14 July 2023 | News
Offers critical insights for future development of targeted interventions to mitigate the risk of adverse pregnancy outcomes associated with COVID-19 infection
The Chinese University of Hong Kong (CUHK) and The Hong Kong University of Science and Technology (HKUST) have unveiled ground-breaking research that sheds light on how COVID-19 infection may lead to late pregnancy complications.
The study reveals significant alterations in gene regulation within the placenta, paving the way for the development of potential molecular targets in future treatments to mitigate the detrimental effects of COVID-19 on maternal and fetal health.
Prior research involving 2,219 pregnant women with SARS-CoV-2 infection from various countries or regions, including Hong Kong, has demonstrated that SARS-CoV-2 infection increases the risk of pregnancy-related death, severe maternal morbidities, and adverse fetal and newborn outcomes.
Furthermore, a total of 142,561 cases of pregnant women with COVID-19 were reported in the United States between April 2020 and December 2022. The findings revealed that 11.21% of their infants born to these mothers were delivered preterm, and 9.7% required admission to the neonatal intensive care unit. Despite these findings, the underlying molecular mechanisms driving the increased risk of adverse pregnancy outcomes associated with COVID-19 remain to be fully understood.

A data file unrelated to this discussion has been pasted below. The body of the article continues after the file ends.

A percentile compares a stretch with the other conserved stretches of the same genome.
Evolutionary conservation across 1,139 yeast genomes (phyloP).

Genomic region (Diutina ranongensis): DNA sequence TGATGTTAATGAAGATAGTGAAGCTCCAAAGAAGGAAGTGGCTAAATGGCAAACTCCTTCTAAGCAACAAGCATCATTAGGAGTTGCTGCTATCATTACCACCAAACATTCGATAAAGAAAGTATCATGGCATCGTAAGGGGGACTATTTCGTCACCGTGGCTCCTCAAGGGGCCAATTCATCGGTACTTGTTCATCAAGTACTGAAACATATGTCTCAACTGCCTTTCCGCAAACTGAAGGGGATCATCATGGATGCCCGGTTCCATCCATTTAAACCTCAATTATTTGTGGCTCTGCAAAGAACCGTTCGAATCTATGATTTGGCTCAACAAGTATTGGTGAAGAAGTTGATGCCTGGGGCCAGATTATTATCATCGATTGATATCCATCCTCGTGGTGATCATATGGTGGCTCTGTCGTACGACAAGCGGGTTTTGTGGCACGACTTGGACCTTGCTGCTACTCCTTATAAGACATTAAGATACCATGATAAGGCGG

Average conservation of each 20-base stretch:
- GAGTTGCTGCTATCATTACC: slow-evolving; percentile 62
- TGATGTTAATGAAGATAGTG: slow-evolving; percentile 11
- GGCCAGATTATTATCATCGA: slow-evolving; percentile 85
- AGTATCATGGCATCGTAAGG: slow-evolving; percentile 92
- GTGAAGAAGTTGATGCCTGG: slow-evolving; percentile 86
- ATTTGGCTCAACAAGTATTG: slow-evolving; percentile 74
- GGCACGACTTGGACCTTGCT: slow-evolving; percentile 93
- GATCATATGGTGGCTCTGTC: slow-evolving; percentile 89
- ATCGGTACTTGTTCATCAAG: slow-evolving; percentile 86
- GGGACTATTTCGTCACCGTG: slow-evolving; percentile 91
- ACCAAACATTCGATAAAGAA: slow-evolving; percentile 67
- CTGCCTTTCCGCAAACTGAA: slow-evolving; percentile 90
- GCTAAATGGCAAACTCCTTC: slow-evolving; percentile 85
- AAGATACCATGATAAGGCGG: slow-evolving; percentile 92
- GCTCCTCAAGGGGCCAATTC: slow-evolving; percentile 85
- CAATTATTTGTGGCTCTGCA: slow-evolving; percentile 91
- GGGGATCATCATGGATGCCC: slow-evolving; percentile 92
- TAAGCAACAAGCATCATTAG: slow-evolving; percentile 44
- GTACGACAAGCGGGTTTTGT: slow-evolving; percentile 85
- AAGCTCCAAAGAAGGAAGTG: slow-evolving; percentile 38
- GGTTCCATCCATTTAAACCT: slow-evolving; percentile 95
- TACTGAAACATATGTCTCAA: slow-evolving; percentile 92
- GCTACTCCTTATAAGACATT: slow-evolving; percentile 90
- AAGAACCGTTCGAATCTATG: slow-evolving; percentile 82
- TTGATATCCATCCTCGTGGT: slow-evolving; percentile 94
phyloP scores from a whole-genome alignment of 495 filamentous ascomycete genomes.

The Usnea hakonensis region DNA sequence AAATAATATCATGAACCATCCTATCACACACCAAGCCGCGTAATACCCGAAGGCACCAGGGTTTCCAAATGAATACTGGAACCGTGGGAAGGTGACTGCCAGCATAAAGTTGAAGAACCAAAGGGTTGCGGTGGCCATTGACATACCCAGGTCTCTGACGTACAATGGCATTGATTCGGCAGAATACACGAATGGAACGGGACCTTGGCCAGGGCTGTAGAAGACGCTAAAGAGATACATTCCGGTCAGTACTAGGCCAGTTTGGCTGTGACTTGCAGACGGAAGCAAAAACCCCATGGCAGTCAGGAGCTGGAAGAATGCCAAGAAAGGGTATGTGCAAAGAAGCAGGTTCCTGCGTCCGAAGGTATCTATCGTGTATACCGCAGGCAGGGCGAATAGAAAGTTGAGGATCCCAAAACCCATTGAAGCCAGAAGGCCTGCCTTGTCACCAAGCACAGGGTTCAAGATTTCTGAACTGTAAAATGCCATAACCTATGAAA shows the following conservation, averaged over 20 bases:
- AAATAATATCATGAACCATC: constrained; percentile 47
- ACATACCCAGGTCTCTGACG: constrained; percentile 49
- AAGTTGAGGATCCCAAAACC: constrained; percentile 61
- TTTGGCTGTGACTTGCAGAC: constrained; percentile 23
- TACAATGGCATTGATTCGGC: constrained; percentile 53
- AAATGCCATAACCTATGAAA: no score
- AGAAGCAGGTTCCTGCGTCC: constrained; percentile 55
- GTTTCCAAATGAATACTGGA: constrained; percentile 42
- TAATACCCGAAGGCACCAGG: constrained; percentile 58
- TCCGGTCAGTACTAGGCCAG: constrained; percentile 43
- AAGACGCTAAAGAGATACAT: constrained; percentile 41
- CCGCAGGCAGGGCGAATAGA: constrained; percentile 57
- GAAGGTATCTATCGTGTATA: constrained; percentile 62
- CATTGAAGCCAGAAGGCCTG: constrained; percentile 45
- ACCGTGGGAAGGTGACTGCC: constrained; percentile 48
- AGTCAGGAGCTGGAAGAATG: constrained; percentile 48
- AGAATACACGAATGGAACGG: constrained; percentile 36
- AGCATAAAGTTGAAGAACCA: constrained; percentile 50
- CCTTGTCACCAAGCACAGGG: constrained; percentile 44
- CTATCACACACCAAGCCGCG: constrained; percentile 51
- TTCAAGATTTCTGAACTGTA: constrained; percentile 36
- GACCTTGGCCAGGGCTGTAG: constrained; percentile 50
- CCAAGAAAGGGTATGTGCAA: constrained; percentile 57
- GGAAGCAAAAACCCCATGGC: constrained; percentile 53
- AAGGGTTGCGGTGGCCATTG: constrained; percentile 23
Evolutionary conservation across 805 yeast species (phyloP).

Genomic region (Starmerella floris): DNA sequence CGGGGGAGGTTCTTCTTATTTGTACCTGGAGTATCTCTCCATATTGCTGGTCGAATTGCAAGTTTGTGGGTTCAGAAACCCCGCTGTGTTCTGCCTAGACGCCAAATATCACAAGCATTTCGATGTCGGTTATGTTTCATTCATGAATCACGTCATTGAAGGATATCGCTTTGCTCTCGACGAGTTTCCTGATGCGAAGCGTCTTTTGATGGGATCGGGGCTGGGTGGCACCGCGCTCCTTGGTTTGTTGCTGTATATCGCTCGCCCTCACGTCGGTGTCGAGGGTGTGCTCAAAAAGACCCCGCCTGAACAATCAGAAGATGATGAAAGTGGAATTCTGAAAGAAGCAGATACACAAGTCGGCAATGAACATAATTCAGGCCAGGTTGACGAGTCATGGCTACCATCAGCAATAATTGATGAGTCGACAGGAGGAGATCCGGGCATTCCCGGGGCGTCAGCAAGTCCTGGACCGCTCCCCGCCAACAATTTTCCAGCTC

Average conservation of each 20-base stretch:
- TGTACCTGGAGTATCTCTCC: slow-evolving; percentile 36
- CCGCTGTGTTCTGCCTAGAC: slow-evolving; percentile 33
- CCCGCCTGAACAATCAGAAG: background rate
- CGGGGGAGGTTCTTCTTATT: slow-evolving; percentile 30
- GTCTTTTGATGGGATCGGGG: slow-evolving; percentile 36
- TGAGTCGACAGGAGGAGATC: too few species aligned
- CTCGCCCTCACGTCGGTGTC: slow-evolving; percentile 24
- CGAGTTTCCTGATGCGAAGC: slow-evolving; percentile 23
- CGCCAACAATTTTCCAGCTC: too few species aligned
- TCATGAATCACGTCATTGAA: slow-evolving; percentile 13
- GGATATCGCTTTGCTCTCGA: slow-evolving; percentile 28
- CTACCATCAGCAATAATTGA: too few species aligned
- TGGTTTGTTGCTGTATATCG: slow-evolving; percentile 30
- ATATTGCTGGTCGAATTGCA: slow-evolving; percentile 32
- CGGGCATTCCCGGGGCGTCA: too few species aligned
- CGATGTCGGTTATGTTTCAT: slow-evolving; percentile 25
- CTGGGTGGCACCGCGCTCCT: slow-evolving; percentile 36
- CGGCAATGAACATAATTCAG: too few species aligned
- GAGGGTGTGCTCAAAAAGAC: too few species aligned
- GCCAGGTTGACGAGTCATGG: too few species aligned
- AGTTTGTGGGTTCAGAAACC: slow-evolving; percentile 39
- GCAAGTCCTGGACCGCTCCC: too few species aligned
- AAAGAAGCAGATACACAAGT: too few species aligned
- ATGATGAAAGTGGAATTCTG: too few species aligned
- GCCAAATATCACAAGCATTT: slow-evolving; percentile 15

The research team at HKUST, and CUHK identified dysregulation of angiogenesis genes at the maternal-fetal interface (MFI), potentially leading to abnormal blood vessel formation within the placenta and foetal growth restriction. Importantly, the observed molecular changes are likely due to the way the mother's body responded to the virus when she first got infected, rather than the virus directly affecting the MFI tissues in the placenta.
Professor Danny Leung, Associate Professor of the Division of Life Science and Director of the Center for Epigenomics Research at HKUST (left), and Professor Liona Poon, Chairperson of the Department of Obstetrics and Gynaecology at CU Medicine.